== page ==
By Clint Thompson
Alabama pecan producers are optimistic about next year’s potential crop. But they are also keeping an eye on rising input expenses and the impact fertilizer costs will have on the bottom line.
That’s the message being conveyed to Bryan Wilkins, Alabama Extension Research Associate.
“They’re farmers, so they’re always optimistic, but they’re keeping an eye on things this year, too,” Wilkins said. “They’re looking at ways, just like everybody else, to maximize their inputs. With fertilizer being near $800 a ton, they’re going to take real hard looks at how they fertilize this year. A lot of them are talking about praying for a dry summer to maybe cut back some of their sprays. They’re just looking at ways to cut their inputs.”
Multiple factors contributed to a minimal crop this year in Alabama. Two hurricanes devastated areas in Mobile County and Baldwin County in 2020, which contributed to lost trees and stripped leaves for the 2021 crop. Since 2020 was projected to be a bumper crop, 2021 was already expected to be a down year. Then the persistent rains added to the diminished crop, as scab disease was a major problem.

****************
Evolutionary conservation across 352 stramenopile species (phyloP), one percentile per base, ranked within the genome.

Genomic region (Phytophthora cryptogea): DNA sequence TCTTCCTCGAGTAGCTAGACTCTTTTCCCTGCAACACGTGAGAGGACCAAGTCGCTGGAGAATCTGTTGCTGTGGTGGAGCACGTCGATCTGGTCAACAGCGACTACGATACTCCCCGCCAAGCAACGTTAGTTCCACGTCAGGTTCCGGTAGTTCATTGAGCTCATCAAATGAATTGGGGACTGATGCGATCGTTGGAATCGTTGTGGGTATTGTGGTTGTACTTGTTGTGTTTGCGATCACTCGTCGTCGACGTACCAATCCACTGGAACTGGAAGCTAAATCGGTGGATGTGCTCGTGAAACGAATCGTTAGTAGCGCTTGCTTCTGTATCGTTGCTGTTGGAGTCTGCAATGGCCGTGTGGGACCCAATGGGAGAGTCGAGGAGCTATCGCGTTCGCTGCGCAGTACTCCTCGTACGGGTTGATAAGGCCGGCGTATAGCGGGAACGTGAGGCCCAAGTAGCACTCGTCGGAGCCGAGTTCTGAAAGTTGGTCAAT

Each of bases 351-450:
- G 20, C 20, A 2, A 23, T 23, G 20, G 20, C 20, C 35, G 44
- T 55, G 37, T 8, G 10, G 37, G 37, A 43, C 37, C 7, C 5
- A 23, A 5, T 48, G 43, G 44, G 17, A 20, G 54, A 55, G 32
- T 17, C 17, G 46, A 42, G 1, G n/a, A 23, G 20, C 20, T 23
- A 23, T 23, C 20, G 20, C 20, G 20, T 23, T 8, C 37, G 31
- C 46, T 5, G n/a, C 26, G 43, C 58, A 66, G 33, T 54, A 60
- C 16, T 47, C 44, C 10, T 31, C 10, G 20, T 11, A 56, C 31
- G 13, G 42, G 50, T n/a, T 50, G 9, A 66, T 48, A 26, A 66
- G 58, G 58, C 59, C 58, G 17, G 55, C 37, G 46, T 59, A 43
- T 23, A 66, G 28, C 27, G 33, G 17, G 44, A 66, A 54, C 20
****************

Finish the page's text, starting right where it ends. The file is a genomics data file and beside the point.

“We were just like Georgia. We had a short crop. We knew we were going to have a short crop because of overloading and because of (Hurricane) Sally,” Wilkins said. “We knew going in we were going to be short, but then it rained all summer. . We had the same quality issues (as in Georgia).”
But optimism persists. Even through multiple natural disasters, Alabama pecan farmers eye a rebound in 2022.
“If all of the weather conditions fall in place and we get a good favorable bloom period, we ought to have a real good crop over here this year, honestly,” Wilkins said.